Keep up with the news by installing RT’s extension for . Never miss a story with this clean and simple app that delivers the latest headlines to you.

 

​US, NATO war crimes against thousands of Afghan civilians ignored - Amnesty

Published time: August 11, 2014 11:21
U.S. soldiers keep watch at the entrance of a U.S. base in Panjwai district Kandahar province, March 11, 2012. (Reuters)

U.S. soldiers keep watch at the entrance of a U.S. base in Panjwai district Kandahar province, March 11, 2012. (Reuters)

Apparent war crimes committed by US and NATO troops in Afghanistan have gone uninvestigated, leaving the families of thousands of the victims without justice, Amnesty International said in a new report.

“Thousands of Afghans have been killed or injured by US forces since the invasion, but the victims and their families have little chance of redress. The US military justice system almost always fails to hold its soldiers accountable for unlawful killings and other abuses,” said Richard Bennett, Amnesty International’s Asia Pacific Director.

“None of the cases that we looked into – involving more than 140 civilian deaths – were prosecuted by the US military. Evidence of possible war crimes and unlawful killings has seemingly been ignored.”

The 108-page report released on Monday focuses mostly on night raids and airstrikes conducted by NATO’s troops and individual US agencies like the Special Operations Forces. Amnesty investigated 10 incidents that took place between 2009 and 2013, in which Afghan civilians were killed. The human rights organization talked to some 125 witnesses, victims and family members to prepare the report. Some of them had never had the chance to give testimony before.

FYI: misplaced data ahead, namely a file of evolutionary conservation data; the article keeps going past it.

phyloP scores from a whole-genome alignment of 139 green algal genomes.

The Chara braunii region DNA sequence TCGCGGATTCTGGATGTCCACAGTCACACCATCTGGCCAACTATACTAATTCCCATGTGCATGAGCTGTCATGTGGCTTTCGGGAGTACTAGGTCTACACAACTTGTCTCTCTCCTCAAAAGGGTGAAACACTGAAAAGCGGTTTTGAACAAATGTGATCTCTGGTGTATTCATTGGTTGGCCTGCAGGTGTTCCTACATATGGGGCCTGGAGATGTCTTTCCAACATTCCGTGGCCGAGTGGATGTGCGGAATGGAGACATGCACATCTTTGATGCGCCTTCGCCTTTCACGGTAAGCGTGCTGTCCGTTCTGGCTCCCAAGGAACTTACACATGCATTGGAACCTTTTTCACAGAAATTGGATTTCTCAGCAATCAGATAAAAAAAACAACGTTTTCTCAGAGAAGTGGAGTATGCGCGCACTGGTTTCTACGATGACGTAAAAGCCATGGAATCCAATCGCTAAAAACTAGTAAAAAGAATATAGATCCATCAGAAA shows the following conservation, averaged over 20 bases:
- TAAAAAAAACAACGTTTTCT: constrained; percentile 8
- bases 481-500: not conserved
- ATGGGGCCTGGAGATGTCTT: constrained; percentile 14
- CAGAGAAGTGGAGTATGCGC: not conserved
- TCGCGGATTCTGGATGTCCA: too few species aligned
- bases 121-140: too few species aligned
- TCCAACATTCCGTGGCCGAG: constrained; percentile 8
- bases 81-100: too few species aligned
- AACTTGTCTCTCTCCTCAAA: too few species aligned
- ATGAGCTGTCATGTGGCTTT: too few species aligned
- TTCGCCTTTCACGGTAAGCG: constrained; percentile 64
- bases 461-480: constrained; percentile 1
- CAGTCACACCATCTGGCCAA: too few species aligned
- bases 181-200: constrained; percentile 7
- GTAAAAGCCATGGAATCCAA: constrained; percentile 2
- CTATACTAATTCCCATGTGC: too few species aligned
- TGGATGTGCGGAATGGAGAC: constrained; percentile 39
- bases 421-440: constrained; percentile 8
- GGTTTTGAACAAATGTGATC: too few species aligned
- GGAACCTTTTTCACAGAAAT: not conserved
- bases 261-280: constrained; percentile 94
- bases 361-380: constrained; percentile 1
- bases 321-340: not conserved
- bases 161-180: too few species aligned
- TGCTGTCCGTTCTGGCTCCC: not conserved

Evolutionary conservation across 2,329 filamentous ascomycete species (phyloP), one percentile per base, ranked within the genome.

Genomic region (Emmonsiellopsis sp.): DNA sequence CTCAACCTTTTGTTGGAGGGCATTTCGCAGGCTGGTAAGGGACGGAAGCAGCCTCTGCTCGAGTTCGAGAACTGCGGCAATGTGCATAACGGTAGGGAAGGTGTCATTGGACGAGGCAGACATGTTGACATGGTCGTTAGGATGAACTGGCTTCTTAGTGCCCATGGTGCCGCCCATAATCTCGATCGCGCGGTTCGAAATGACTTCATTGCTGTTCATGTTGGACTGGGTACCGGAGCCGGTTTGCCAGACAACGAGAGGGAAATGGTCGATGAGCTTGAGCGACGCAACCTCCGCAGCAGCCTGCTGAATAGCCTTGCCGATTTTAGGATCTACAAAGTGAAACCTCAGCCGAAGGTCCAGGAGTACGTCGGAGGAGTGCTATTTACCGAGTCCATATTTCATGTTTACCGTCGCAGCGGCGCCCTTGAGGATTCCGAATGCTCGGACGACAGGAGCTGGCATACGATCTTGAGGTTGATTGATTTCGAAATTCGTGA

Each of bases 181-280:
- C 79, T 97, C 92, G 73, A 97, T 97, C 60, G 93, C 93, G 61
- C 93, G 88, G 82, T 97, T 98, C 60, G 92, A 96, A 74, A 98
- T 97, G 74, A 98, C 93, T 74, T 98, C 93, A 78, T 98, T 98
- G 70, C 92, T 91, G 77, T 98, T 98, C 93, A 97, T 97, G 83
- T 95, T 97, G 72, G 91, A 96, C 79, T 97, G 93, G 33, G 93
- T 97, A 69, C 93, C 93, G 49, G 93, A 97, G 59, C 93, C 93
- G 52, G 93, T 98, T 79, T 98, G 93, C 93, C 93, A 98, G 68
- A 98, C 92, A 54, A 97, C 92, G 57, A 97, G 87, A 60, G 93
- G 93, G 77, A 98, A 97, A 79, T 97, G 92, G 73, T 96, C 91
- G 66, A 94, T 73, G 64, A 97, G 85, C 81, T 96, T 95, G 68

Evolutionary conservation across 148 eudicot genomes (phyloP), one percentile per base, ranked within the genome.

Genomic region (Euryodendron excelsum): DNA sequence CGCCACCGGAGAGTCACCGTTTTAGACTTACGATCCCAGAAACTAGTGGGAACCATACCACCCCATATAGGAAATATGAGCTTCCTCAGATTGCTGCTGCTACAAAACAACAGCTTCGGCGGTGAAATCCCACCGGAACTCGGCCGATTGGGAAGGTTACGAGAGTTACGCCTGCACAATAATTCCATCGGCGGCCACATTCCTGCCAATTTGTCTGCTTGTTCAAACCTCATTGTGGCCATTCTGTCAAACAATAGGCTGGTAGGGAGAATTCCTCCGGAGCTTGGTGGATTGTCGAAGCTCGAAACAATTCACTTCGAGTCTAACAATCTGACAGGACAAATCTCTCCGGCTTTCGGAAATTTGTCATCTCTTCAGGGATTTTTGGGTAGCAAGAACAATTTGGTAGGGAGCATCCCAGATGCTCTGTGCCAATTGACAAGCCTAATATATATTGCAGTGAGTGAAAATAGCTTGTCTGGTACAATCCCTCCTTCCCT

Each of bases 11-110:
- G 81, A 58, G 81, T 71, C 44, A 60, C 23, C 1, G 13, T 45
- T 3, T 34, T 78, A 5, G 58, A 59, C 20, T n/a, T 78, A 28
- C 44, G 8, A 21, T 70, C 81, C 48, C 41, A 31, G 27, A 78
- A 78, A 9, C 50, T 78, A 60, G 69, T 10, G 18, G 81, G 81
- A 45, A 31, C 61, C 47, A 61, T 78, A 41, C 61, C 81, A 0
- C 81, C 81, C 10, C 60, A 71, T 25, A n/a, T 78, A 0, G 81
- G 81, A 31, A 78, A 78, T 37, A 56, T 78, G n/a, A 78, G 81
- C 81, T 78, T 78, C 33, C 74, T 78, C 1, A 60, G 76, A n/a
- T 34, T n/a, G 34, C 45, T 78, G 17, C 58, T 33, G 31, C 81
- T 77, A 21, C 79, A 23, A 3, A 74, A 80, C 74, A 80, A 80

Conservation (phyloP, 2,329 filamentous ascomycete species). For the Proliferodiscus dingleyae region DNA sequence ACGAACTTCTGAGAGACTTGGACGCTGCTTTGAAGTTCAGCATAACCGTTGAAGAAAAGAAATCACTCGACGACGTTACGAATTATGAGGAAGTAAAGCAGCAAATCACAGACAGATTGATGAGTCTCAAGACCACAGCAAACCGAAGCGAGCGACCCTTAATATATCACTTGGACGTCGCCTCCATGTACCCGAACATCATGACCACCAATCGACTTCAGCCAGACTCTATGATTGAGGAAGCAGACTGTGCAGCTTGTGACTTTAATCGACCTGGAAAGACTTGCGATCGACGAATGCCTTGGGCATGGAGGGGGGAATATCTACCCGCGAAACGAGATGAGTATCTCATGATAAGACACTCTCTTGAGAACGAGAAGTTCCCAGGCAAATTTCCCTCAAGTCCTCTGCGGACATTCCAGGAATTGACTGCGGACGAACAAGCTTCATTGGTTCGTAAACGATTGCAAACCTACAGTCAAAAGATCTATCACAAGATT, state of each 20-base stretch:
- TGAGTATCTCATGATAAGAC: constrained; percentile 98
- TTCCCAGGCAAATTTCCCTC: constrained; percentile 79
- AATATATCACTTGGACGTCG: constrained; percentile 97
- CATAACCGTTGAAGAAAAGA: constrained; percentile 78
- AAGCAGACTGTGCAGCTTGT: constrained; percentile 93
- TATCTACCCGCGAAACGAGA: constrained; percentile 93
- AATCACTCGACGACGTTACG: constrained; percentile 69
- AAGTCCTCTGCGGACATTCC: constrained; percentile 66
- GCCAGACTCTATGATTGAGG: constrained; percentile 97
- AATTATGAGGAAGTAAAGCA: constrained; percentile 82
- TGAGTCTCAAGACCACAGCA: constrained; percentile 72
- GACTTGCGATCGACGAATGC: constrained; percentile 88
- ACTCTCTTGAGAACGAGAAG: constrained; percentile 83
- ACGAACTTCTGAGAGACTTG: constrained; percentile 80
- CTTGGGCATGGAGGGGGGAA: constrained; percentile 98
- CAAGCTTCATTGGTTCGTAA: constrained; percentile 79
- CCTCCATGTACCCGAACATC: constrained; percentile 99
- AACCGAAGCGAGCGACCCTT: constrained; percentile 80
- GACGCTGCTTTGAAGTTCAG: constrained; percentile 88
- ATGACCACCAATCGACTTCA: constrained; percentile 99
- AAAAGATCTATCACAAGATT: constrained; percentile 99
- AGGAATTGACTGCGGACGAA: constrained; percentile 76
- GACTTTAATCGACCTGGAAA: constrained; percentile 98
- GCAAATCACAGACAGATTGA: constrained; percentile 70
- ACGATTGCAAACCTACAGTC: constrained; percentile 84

In two of the cases involving US and Afghan forces there is abundant and compelling evidence of war crimes, including enforced disappearances, torture, and killings of civilians, Amnesty said. Nobody was ever prosecuted for either of the incidents.

“Four people beat me with cables. They tied my legs together and beat the soles of my feet with a wooden stick. They punched me in the face and kicked me. They hit my head on the floor,” Qandi Agha, a former detainee held by US Special Forces in Nerkh in late 2012, told the group.

Rafiuddin Kashkaki, whose son Habibuddin and brother Hafizuddin were killed by US forces during a night raid on 14 May 2010.

His account describes torture by drowning and electrocution and killings of civilians, including one he witnessed personally, in US custody.

The group blamed the lack of accountability for the flawed justice of the US military, which relies to a large extend on self-reporting, with troops and commanders expected to report potential human rights violations themselves. In addition to the clear conflict of interest, there is the issue of a lack of independent prosecution.

The result is that alleged crimes fail to be investigated impartially and thoroughly, and whatever investigation and prosecution does occur is deficient in transparency and public oversight.

“There is an urgent need to reform the US military justice system. The US should learn from other countries, many of which have made huge strides in recent years in civilianizing their military justice systems,” Bennett said.

Amnesty called on the US and Afghan officials to investigate all cases mentioned in the report, as well as other alleged crimes against civilians. It said it is aware of only six cases since 2009 in which US military personnel have faced trials.

“We urge the US military to immediately investigate all the cases documented in our report, and all other cases where civilians have been killed. The victims and their family members deserve justice,” said Bennett.

Flyer put together by the family members of those detained by US Special Forces at Combat Outpost Nerkh in late 2012 and early 2013.